Trump impeachment: What it means for Emerging Markets

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Donald Trump has become the third US President to be impeached after the House of Representatives voted yesterday. But this does not immediately change anything. The chances of him being removed from office prematurely are low, as two-thirds of the Republican-controlled Senate would need to vote in favour of his impeachment. None of the Republicans in the House backed his impeachment yesterday.

Trump impeachment: What it means for Emerging Markets - Brand Spur

Trump may even consider these proceedings will work in his favour as we enter an election year, by energising his Republican support base and enabling him to portray himself as fighting a ‘Democrat conspiracy’ to oust him.

More pertinently for us, what would a Trump impeachment, or election loss next year, mean for Emerging Markets? As we said in our October report, US President Trump’s shift to a less liberal stance on trade (specifically altering the narrative of trade relations with China), the dismantling of the Iran nuclear deal and the unilateral withdrawal from multilateral agreements have increased investment risks in emerging markets. In these respects, if Trump is impeached or loses the 2020 election then that might be positive for emerging markets. Any subsequent President, whether Republican or Democrat, may at least be no worse for emerging markets.

But relations with China are likely to get worse as superpower rivalry increasingly cuts across matters of trade, investment (BRI), technology and territory. For example, disputes in the South China Sea have grabbed less of the spotlight under Trump, but that does not mean a stable equilibrium exists or that countries like Vietnam and the Philippines have had to do more to find their own local solution (e.g. confrontation by Vietnam, negotiation by the Philippines). Relations with Iran (and, by implication, the GCC, Israel and Turkey) and US engagement in multilateral agreements and organisations may change under a new President, but the damage done to the credibility of the US to a signed deal will likely persist. Indeed, in our 2020 Visions themes, we argued that US politics under Trump has created a new normal for global diplomacy.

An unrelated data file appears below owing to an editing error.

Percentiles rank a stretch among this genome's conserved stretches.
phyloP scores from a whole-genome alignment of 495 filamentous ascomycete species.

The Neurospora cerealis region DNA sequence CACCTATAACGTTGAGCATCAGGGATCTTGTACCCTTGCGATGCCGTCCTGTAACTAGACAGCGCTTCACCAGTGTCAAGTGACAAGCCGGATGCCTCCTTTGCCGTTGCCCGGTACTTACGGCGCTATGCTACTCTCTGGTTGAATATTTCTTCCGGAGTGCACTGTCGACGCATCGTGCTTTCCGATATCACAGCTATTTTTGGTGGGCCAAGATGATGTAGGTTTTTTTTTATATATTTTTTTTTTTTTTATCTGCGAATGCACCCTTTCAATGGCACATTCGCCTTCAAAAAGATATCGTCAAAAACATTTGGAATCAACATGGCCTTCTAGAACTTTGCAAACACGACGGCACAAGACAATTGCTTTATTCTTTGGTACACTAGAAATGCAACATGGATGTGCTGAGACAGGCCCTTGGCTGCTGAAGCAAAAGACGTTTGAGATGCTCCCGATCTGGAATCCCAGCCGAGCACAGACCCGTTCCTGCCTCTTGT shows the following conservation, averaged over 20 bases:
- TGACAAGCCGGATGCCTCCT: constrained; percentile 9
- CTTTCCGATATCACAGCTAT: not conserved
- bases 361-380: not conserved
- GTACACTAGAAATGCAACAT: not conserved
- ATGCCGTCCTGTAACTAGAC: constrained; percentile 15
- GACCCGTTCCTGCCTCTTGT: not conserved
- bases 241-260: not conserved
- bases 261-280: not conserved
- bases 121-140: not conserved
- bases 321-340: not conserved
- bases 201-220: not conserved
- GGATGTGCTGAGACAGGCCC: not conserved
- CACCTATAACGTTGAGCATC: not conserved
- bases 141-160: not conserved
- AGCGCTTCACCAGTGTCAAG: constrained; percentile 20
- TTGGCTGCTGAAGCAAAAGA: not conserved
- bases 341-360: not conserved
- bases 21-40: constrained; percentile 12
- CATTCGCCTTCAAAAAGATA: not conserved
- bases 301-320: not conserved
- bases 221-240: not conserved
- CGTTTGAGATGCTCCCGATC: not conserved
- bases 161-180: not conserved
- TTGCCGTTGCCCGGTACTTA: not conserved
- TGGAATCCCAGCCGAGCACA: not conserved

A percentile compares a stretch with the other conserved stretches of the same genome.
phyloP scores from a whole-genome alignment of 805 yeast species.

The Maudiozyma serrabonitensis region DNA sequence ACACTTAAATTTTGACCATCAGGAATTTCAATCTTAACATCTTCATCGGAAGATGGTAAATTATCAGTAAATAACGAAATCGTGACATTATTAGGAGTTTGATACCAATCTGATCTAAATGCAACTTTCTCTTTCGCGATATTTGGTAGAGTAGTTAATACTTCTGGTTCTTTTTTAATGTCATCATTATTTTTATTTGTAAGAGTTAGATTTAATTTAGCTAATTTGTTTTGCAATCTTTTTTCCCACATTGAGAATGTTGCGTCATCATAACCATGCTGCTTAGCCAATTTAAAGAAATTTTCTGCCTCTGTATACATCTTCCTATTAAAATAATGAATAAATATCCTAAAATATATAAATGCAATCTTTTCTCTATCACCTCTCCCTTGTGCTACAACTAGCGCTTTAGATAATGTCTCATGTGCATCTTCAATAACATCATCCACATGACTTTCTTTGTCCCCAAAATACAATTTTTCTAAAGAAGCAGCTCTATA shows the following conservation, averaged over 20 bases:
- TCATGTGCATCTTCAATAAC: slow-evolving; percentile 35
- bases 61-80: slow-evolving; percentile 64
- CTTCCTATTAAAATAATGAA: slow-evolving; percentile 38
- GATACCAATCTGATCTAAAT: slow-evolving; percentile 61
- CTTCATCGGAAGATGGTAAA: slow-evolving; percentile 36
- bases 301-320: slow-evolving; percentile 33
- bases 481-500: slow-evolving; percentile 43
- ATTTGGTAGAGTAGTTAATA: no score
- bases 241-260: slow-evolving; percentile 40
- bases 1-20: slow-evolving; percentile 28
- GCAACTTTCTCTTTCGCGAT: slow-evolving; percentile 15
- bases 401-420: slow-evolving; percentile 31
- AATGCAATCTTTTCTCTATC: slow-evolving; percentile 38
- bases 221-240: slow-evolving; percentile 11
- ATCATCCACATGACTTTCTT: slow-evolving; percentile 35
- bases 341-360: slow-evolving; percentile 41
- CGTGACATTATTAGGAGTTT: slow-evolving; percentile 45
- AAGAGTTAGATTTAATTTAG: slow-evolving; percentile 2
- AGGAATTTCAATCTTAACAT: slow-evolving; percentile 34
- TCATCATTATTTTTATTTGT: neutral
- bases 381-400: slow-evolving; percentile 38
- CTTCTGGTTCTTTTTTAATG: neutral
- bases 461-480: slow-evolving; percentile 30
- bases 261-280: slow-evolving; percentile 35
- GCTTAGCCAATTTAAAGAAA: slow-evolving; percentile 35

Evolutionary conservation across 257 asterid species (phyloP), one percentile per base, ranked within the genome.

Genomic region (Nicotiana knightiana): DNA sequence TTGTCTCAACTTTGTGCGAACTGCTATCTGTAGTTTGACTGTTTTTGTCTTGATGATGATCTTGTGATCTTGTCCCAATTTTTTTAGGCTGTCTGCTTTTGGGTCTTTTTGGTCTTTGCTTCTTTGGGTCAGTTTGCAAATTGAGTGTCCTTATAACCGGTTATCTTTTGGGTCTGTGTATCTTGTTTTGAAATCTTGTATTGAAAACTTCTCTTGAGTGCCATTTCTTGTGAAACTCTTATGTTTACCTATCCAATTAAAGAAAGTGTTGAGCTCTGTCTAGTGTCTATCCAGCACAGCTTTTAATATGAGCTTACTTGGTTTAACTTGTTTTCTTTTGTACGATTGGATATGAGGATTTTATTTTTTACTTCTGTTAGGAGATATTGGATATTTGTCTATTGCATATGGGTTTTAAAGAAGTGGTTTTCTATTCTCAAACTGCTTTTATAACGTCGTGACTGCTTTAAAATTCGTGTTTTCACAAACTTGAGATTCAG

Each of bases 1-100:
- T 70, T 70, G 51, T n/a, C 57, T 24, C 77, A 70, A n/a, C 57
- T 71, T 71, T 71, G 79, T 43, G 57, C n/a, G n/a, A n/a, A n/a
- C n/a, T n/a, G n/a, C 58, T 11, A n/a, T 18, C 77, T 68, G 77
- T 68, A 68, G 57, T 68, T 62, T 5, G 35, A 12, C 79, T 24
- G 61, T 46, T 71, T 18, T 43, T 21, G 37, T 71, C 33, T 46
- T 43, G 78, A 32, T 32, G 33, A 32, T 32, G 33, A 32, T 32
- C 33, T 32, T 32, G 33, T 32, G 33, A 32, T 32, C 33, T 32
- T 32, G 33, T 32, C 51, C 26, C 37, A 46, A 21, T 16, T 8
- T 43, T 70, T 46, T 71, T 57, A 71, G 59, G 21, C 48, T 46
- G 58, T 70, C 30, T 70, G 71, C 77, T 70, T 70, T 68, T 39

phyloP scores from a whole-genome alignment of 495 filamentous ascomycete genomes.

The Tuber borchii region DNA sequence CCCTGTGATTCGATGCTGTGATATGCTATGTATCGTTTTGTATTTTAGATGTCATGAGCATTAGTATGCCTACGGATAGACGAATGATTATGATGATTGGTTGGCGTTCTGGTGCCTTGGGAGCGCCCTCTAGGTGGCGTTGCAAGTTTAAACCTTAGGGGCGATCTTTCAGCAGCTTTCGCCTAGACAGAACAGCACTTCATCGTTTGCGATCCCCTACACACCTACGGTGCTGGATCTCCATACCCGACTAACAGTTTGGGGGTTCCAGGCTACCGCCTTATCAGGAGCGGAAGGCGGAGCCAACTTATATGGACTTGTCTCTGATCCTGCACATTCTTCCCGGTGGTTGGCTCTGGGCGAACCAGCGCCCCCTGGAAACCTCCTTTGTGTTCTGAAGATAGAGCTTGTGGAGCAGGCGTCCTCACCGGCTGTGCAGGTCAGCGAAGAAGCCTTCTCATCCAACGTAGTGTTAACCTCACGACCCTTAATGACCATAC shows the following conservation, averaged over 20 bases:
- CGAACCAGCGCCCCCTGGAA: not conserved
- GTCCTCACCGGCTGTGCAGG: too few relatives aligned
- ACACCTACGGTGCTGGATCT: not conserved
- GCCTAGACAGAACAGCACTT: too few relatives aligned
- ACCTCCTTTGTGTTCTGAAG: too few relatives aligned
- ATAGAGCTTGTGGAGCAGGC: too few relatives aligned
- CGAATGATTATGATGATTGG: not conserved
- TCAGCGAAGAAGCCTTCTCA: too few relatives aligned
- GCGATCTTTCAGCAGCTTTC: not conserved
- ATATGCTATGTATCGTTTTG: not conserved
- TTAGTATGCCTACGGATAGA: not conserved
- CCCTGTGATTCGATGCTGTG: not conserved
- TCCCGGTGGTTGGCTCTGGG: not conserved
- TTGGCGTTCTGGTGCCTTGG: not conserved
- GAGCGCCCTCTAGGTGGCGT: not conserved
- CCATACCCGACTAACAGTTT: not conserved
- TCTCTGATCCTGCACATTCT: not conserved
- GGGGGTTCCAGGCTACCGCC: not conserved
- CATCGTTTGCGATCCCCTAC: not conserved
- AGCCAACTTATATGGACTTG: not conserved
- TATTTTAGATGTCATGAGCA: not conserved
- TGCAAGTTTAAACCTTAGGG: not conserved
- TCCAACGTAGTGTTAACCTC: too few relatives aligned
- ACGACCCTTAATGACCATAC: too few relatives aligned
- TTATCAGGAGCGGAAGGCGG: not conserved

In other respects of substance (rather than style), Trump does not represent a break in US foreign policy; i.e. there are areas where his actions have not changed the investment risks associated with emerging markets. Trump’s compromises on ethics-based foreign policy and his inconsistent treatment of allies are arguably not new features of US foreign policy. And although he has pledged to reduce US active involvement overseas (“the endless wars”), the patchy public data available suggests this has not been the case as yet: e.g. in Afghanistan, the number of US armed forces, US national private contractor personnel and US airstrikes (including drones) was higher in 2018 (under Trump) than in 2016 (Obama’s last year).

If Trump wins a second term, on the other hand, could emerging market risks get worse? If he can achieve a certain level of agreement with China, Iran, North Korea, the Taliban in Afghanistan and Venezuela (even if any new deals end up delivering, in the long-term, less benefit than the status quo he inherited) then there is an argument that Trump may move on and allocate less of his attention in his second-term to foreign policy. It is too early to say, but our base case is to expect more of the same should he win re-election. For example, we would not expect a relaunch of the US involvement in the Trans-Pacific Partnership (as a means to lock in alliances in the far east), the initiation of new major military interventions (e.g. in Ukraine or Venezuela), the abandonment of Israeli security, or a greater diplomatic and trade focus on Africa (there is already a heavy military one which Trump inherited).

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